*having a Family Fast Day -especially during Lent- and donating the money saved to the poor (surprising that this is not more common; it is very widespread in Catholic parishes in the UK)
* bringing surplus clothes to the St Vincent de Paul Society.

As early as the 4th century St Basil has this to say about these first corporal works of mercy:

“The extra bread in your larder belongs to the hungry, the unused garments in your wardrobe belong to the naked, the shoes you let rot in your cupboard belong to the barefooted. When someone strips a man of his clothes we call him a thief. And one who might clothe the naked and does not – should you not be given the same name?”

Jesus is still a stranger – in the migrant. For many years this corporal work of mercy had the wording “To harbour the harbourless”. This nautical language reminds us that a haven is a place where a ship may find shelter from a storm, a harbour offers a safe berth for ships. But when you are confronted with an elderly lady from the DRC who speaks no English, is diabetic and has no where to stay, finding space in a night shelter/haven or anywhere is an extremely difficult task.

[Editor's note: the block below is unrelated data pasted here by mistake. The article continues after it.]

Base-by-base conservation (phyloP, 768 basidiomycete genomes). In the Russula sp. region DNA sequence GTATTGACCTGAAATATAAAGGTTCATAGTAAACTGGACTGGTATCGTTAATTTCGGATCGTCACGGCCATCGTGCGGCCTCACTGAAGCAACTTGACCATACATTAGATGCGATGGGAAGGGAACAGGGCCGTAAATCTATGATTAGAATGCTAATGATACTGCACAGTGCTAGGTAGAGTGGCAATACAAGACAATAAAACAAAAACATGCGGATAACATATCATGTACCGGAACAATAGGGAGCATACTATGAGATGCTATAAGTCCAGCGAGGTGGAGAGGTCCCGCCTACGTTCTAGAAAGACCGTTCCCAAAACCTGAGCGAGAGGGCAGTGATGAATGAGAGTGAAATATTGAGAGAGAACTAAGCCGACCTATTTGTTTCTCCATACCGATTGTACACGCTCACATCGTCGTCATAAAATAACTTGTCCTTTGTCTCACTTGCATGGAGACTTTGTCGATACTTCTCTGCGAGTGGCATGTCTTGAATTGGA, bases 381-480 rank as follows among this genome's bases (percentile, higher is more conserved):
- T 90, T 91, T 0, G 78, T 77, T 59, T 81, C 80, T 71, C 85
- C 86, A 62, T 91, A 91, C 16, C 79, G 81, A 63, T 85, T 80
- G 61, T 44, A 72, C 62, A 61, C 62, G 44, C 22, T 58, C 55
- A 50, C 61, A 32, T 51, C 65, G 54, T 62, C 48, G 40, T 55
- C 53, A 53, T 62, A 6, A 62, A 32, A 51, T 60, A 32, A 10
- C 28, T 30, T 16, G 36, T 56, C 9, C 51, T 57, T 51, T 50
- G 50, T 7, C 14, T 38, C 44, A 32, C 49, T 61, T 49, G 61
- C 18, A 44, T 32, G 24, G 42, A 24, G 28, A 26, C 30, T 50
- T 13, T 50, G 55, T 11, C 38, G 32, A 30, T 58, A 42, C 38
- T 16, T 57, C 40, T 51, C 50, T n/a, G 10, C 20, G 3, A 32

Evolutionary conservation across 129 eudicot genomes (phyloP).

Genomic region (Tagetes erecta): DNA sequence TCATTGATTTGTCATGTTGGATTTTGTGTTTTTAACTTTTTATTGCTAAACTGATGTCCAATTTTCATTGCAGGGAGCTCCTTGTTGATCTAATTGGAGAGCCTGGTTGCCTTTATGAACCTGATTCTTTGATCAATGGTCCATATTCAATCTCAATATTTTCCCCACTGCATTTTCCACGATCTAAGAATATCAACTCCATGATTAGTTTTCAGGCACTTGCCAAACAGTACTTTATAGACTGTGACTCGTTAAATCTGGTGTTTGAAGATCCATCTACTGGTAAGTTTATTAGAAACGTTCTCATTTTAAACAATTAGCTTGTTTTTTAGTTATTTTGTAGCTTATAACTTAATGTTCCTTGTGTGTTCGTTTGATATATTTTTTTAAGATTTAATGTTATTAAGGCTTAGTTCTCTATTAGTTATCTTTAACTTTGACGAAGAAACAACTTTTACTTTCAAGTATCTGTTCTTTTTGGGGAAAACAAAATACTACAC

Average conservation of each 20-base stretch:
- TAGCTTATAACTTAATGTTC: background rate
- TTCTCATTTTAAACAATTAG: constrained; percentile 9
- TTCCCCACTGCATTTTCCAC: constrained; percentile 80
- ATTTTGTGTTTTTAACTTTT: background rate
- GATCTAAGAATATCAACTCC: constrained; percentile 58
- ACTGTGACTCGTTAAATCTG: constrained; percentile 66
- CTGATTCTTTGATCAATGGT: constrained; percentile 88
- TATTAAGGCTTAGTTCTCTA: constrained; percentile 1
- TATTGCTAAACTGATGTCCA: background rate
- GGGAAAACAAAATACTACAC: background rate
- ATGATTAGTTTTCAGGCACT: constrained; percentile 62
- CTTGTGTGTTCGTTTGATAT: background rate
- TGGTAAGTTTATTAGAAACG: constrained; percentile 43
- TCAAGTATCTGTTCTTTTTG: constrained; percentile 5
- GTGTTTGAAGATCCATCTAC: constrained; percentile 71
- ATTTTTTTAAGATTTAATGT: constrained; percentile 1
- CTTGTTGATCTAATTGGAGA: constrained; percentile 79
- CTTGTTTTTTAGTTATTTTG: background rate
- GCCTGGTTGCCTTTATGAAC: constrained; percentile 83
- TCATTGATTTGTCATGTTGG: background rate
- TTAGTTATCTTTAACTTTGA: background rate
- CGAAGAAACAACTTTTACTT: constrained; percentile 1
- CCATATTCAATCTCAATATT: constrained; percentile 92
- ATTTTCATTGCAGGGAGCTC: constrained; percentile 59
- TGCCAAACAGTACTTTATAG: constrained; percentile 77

Welcoming the migrant is not a problem for Syria, Turkey, Greece or Germany only…it is problem on our doorstep. Nor is this corporal work of mercy limited to extreme crises: we can help to teach a migrant English, we can help to fill in the endless forms they have deal with. Nor is this work of mercy limited to individuals; the parish, the diocese, has to perform acts of mercy too.

Jesus is still sick and imprisoned -in the elderly, the infirm and the prisoners.

In addition to the obvious call to visit the sick, there are many related possibilities:

  • to drive an elderly/infirm person to Mass on Sundays>
  • to make it our business to discover people in old – age facilities who get no visitors from one week to another

While it is difficult to gain entrance to our prisons,(except by getting oneself arrested!), nevertheless there exists a prison care network which makes this possible, but there are other ways to show mercy to prisoners:

  • to support the families of prisoners
  • to give an ex-prisoner a job

The addition of “to bury the dead” comes from an age and a time (e.g. of plague) when dead bodies were left lying in the streets. But as a work of mercy, care for the bereaved is always an expression of mercy:
the ministry of funeral teas (Bergvliet) is a beautiful expression for concern for the dead and for those who mourn

It is hugely encouraging to notice how many of these corporal works of Mercy find structural expression here in Bergvliet parish. But there is no limit to the imagination of love, the imagination of mercy. What remains constant is to call to serve one another in the love of Christ.